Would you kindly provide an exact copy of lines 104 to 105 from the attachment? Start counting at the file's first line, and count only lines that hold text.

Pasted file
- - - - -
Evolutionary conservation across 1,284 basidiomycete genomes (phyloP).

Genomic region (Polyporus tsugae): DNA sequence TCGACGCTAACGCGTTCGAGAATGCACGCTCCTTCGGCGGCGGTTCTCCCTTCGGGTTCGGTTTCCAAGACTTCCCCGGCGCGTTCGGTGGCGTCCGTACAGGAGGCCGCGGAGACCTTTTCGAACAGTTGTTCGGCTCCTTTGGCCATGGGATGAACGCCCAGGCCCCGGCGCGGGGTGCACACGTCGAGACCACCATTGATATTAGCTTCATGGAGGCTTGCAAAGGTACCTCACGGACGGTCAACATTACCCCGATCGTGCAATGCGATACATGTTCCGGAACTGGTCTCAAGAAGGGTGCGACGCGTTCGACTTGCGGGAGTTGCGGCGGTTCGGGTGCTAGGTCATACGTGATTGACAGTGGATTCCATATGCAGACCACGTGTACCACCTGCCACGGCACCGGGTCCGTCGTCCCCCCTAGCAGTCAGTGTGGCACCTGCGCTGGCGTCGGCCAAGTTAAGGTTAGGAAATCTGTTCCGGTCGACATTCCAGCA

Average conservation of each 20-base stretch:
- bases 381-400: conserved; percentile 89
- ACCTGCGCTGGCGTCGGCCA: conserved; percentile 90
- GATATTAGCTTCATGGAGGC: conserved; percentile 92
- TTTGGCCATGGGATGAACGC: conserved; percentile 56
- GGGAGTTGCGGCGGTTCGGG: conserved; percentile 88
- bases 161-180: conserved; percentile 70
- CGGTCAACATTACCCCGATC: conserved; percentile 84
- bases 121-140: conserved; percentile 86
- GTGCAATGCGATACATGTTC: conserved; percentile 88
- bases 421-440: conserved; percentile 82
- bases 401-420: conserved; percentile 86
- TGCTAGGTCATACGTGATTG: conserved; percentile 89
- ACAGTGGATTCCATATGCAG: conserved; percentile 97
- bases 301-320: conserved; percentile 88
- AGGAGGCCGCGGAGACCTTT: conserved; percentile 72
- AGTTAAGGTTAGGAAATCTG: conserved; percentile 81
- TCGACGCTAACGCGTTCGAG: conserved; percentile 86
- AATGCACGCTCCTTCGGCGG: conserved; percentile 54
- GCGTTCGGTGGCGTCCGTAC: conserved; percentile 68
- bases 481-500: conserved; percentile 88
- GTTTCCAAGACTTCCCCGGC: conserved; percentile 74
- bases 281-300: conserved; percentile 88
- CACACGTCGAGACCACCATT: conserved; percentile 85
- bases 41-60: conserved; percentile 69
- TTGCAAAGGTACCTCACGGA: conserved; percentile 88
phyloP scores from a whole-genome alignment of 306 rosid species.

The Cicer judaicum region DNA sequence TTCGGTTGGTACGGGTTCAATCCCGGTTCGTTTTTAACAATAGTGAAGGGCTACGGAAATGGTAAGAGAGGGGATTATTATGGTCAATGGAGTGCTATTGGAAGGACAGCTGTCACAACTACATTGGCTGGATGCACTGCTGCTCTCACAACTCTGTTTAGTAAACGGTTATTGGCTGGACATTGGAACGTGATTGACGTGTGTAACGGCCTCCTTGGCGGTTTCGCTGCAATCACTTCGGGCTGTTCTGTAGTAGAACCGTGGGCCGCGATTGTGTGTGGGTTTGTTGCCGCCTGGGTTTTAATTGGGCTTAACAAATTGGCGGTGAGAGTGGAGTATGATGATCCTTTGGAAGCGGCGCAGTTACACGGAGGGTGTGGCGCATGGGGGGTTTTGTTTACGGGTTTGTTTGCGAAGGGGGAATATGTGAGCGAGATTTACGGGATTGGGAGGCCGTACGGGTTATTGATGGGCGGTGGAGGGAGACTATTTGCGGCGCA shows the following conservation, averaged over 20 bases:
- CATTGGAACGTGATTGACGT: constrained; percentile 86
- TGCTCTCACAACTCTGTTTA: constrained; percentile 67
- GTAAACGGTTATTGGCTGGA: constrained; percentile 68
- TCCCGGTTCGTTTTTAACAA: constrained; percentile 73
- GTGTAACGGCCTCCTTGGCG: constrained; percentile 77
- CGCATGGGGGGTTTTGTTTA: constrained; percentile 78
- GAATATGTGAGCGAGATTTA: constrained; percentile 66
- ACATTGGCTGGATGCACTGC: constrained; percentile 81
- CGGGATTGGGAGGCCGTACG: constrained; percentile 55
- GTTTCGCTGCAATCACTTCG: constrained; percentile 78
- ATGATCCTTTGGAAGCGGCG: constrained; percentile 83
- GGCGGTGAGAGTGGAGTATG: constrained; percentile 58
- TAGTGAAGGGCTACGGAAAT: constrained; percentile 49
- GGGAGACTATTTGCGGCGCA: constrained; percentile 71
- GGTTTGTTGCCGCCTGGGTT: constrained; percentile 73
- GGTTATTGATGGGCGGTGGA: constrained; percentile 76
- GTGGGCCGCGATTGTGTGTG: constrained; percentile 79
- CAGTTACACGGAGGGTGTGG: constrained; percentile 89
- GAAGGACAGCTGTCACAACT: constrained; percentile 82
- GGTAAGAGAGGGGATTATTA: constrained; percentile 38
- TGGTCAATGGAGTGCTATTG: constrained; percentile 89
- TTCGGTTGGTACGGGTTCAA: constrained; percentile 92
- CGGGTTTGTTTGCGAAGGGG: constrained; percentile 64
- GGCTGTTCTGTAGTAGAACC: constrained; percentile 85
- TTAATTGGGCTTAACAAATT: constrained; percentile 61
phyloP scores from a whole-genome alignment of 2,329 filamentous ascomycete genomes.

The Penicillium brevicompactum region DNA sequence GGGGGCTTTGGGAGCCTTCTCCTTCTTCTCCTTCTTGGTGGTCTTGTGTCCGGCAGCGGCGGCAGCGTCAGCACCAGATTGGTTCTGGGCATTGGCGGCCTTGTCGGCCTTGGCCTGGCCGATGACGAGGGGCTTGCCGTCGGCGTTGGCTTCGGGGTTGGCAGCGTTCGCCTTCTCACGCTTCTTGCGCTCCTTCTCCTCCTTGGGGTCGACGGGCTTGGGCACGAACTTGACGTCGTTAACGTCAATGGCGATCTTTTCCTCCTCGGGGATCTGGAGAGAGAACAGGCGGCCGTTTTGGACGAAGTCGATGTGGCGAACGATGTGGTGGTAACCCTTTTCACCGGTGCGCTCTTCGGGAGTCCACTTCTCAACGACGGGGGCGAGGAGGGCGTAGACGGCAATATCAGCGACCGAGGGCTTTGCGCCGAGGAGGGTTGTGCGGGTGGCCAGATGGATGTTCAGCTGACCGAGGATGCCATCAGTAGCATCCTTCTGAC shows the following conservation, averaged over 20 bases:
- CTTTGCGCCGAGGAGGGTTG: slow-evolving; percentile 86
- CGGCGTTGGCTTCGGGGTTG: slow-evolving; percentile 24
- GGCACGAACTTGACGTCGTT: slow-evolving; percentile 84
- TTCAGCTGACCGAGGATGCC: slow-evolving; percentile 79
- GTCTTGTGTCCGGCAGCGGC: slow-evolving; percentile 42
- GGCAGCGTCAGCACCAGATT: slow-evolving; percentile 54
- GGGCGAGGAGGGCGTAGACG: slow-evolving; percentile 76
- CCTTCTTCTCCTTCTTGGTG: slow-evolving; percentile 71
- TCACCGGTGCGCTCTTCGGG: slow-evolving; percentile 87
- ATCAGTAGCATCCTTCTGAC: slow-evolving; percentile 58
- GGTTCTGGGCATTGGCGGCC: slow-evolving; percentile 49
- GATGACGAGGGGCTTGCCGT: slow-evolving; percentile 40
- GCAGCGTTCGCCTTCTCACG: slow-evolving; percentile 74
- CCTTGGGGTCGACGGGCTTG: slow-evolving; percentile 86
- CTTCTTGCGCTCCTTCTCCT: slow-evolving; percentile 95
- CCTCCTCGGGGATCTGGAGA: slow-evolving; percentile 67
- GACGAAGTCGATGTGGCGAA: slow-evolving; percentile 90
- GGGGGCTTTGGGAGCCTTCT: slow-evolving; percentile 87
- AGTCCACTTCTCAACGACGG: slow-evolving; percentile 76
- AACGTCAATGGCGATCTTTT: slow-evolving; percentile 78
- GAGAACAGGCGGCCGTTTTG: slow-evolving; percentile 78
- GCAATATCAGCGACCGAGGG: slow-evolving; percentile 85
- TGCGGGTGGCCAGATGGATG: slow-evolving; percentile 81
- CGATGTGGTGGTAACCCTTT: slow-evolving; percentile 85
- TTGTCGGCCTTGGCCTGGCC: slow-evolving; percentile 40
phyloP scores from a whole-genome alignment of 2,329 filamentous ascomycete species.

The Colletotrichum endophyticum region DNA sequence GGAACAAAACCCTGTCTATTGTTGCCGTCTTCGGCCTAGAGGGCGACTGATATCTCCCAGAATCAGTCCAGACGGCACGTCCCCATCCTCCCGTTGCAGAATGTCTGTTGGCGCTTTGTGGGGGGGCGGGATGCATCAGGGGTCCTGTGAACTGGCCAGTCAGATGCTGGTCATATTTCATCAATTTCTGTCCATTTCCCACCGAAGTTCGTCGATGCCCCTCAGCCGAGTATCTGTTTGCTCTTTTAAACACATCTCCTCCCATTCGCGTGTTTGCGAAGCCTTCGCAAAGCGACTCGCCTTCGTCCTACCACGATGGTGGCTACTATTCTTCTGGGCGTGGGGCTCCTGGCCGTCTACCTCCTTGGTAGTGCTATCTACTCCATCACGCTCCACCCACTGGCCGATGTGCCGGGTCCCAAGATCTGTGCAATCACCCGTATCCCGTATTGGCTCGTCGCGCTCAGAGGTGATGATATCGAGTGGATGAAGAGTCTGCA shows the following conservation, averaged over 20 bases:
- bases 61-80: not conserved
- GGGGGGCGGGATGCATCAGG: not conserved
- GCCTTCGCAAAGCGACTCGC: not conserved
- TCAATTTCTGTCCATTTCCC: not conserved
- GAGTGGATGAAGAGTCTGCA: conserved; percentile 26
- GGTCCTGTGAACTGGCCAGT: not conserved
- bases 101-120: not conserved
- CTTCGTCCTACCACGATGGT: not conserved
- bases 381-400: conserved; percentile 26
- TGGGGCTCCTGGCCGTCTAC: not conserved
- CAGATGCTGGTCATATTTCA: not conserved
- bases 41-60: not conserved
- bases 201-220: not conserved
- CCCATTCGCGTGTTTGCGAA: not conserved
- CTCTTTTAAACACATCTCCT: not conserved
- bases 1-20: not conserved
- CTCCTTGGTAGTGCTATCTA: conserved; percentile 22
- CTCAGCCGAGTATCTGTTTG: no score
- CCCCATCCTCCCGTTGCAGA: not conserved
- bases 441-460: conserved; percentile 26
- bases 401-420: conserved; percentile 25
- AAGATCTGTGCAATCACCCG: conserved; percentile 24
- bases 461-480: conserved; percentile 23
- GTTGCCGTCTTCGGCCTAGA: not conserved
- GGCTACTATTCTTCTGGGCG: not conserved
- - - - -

- bases 441-460: conserved; percentile 26
- bases 401-420: conserved; percentile 25